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dc.contributor.advisorDinakarpandian, Deendayaleng
dc.contributor.authorMathur, Sachineng
dc.date.issued2012-10-02eng
dc.date.submitted2012 Summereng
dc.descriptionTitle from PDF of title page, viewed on October 2, 2012eng
dc.descriptionDissertation advisor: Deendayal Dinakarpandianeng
dc.descriptionVitaeng
dc.descriptionIncludes bibliographic references (p. 174-181)eng
dc.descriptionThesis (Ph.D.)--School of Computing and Engineering and Dept. of Mathematics and Statistics. University of Missouri--Kansas City, 2012eng
dc.description.abstractHuman genome sequencing and new biological data generation techniques have provided an opportunity to uncover mechanisms in human disease. Using gene-disease data, recent research has increasingly shown that many seemingly dissimilar diseases have similar/common molecular mechanisms. Understanding similarity between diseases aids in early disease diagnosis and development of new drugs. The growing collection of gene-function and gene-disease data has instituted a need for formal knowledge representation in order to extract information. Ontologies have been successfully applied to represent such knowledge, and data mining techniques have been applied on them to extract information. Informatics methods can be used with ontologies to find similarity between diseases which can yield insight into how they are caused. This can lead to therapies which can actually cure diseases rather than merely treating symptoms. Estimating disease similarity solely on the basis of shared genes can be misleading as variable combinations of genes may be associated with similar diseases, especially for complex diseases. This deficiency can be potentially overcome by looking for common or similar biological processes rather than only explicit gene matches between diseases. The use of semantic similarity between biological processes to estimate disease similarity could enhance the identification and characterization of disease similarity besides indentifying novel biological processes involved in the diseases. Also, if diseases have similar molecular mechanisms, then drugs that are currently being used could potentially be used against diseases beyond their original indication. This can greatly benefit patients with diseases that do not have adequate therapies especially people with rare diseases. This can also drastically reduce healthcare costs as development of new drugs is far more expensive than re-using existing ones. In this research we present functions to measure similarity between terms in an ontology, and between entities annotated with terms drawn from the ontology, based on both co-occurrence and information content. The new similarity measure is shown to outperform existing methods using biological pathways. The similarity measure is then used to estimate similarity among diseases using the biological processes involved in them and is evaluated using a manually curated and external datasets with known disease similarities. Further, we use ontologies to encode diseases, drugs and biological processes and demonstrate a method that uses a network-based algorithm to combine biological data about diseases with drug information to find new uses for existing drugs. The effectiveness of the method is demonstrated by comparing the predicted new disease-drug pairs with existing drug-related clinical trials.eng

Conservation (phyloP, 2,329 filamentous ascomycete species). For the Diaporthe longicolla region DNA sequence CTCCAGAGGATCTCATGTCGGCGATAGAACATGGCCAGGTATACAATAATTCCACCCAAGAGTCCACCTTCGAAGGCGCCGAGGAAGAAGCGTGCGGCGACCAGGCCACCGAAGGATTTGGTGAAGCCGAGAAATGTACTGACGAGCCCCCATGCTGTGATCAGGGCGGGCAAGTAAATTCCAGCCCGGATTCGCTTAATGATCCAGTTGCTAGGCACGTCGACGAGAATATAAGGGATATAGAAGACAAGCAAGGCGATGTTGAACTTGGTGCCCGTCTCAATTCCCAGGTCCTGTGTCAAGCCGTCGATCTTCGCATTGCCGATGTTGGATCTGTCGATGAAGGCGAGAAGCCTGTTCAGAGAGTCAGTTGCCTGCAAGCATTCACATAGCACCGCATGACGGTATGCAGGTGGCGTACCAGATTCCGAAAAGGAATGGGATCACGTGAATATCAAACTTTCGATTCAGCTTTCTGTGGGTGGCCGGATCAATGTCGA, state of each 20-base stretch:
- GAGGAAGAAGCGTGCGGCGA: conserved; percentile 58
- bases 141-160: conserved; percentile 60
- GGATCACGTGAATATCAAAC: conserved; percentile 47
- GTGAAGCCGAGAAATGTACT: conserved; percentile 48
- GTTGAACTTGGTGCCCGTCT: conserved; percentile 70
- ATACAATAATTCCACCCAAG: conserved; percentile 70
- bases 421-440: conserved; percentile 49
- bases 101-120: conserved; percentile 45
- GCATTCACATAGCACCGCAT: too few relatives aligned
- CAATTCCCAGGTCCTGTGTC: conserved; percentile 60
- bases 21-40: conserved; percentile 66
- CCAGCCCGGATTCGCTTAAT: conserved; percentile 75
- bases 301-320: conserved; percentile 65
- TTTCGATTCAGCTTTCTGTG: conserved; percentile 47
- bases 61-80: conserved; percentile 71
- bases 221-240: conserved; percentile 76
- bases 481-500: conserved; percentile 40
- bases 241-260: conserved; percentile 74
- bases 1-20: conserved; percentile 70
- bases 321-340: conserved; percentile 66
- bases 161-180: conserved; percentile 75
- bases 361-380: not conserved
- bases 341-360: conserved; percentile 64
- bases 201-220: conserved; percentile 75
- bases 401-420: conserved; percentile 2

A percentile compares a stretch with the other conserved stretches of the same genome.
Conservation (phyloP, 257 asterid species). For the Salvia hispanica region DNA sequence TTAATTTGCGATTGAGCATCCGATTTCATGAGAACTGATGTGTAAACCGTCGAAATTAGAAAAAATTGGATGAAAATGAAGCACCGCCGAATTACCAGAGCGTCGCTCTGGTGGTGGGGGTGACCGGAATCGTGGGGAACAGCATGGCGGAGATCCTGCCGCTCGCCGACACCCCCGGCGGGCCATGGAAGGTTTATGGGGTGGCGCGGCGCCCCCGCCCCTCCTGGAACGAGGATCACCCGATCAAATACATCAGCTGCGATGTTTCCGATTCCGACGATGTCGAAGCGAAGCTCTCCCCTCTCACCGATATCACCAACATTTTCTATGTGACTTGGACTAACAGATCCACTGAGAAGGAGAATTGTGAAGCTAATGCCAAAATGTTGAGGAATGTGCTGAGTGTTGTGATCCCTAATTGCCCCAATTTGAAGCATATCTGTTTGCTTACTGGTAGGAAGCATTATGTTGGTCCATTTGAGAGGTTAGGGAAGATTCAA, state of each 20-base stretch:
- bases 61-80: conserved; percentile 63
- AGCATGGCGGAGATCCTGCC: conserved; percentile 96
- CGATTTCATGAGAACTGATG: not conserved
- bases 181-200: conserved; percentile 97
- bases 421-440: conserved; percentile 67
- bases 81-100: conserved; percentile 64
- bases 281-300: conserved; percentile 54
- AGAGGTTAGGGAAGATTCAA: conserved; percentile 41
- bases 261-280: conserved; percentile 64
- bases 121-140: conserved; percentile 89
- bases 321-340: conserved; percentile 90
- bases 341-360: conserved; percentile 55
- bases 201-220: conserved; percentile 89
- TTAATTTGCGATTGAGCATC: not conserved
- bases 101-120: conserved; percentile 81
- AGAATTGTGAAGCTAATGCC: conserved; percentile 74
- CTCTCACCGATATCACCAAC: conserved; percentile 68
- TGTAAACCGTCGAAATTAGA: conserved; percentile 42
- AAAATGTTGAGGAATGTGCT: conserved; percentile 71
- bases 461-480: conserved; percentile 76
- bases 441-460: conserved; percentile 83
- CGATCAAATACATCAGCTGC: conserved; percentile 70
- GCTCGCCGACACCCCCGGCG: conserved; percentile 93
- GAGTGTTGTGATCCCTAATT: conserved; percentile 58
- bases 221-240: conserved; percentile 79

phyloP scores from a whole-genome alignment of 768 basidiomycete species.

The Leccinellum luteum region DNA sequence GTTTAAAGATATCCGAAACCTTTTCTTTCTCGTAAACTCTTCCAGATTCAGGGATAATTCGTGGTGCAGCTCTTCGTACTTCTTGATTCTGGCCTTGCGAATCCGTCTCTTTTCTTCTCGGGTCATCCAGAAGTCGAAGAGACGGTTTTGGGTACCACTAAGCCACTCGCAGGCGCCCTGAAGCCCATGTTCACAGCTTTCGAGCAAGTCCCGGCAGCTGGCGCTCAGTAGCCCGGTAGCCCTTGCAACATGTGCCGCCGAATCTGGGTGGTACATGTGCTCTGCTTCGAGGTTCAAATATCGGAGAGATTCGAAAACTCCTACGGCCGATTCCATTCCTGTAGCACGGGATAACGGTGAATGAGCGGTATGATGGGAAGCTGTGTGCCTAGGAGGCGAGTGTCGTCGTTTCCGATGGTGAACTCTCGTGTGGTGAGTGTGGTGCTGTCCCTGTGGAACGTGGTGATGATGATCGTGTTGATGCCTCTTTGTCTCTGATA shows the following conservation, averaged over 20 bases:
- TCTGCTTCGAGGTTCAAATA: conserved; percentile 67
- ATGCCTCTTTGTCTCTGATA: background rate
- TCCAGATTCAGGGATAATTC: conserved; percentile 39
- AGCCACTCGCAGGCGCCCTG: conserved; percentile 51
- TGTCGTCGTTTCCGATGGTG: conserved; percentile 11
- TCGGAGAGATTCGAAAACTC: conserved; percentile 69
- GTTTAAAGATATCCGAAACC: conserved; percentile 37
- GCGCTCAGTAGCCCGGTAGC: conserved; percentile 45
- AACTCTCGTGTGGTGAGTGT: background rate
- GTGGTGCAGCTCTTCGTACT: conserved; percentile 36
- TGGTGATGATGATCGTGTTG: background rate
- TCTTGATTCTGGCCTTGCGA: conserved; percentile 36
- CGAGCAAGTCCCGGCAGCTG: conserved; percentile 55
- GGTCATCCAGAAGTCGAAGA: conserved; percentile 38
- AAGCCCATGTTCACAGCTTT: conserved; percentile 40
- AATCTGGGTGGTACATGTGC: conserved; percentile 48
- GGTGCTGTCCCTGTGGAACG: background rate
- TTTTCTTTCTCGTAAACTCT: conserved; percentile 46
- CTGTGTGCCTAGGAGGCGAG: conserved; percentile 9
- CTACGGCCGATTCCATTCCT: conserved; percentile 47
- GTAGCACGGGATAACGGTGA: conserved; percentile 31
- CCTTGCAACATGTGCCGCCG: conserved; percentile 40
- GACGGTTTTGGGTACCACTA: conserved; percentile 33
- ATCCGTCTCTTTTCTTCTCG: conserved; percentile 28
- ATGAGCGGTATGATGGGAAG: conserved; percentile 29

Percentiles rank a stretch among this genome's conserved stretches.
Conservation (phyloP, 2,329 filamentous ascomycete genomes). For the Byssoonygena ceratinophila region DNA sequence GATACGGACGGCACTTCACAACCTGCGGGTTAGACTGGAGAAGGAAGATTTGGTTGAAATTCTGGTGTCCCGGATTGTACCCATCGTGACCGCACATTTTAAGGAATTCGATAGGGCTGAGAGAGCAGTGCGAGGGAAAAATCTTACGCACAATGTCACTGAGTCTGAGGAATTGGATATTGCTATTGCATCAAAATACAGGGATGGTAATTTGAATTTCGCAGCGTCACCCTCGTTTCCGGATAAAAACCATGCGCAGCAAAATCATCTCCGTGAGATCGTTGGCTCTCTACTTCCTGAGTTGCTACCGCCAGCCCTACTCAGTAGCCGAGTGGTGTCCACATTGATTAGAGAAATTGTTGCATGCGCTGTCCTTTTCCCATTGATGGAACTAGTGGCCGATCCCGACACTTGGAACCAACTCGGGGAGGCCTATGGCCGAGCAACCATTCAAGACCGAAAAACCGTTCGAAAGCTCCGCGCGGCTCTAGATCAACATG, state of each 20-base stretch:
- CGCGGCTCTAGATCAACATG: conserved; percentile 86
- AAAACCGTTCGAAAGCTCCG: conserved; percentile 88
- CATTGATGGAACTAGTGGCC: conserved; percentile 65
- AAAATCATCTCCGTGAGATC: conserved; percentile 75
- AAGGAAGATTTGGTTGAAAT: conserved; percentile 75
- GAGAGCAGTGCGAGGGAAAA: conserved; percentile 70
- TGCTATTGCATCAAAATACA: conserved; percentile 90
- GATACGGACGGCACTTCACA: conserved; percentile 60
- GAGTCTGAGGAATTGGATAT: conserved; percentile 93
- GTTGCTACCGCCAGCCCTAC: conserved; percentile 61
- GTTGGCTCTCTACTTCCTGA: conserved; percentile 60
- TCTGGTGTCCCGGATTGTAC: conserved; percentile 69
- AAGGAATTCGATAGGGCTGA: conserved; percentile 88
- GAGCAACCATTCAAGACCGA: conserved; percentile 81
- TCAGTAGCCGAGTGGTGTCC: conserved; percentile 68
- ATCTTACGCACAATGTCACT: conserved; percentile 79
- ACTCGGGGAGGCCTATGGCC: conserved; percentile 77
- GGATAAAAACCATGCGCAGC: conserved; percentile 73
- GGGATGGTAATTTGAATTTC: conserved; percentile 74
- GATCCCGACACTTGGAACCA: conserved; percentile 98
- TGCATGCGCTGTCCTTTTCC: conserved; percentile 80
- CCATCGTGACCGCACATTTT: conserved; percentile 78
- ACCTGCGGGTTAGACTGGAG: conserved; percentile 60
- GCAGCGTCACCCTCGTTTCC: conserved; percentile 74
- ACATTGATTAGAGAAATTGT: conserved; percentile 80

dc.description.tableofcontentsIntroduction and motivation -- Ontologies in biomedical domain -- Methods to compute ontological similarity -- Proposed approach for ontological term similarity -- Augmentation of vocabulary and annotation in ontologies -- Estimation of disease similarity -- Use of ontologies for drug repositioning -- Future directions-perspective from pharmaceutical industry -- Appendix 1. Table for the ontological similarity scores -- Appendix 2. Test set of 200 records for evaluating mapping of disease text to Disease Ontology -- Appendix 3. Curated set of disease similarities used as the benchmark set -- Appendix 4. F-scores for different combinations of Score-Pvalues and GO-Process-Pvalues for PSB estimates of disease similarity -- Appendix 5. Test set formed from opinions of medical residents http://rxinformatics.umn.edu/SemanticRelatednessResources.html -- Appendix 6. Drug repositioning candidateseng
dc.format.extentxiv, 182 pageseng
dc.identifier.urihttp://hdl.handle.net/10355/15588eng
dc.publisherUniversity of Missouri--Kansas Cityeng
dc.subject.lcshOntologies (Information retrieval)eng
dc.subject.lcshDrug developmenteng
dc.subject.lcshDiseaseseng
dc.subject.meshDrug repositioningeng
dc.subject.otherDissertation -- University of Missouri--Kansas City -- Computer scienceeng
dc.subject.otherDissertation -- University of Missouri--Kansas City -- Mathematicseng
dc.titleOntology-based methods for disease similarity estimation and drug repositioningeng
dc.typeThesiseng
thesis.degree.disciplineComputer Science (UMKC)eng
thesis.degree.disciplineMathematics (UMKC)eng
thesis.degree.grantorUniversity of Missouri--Kansas Cityeng
thesis.degree.levelDoctoraleng
thesis.degree.namePh.D.eng


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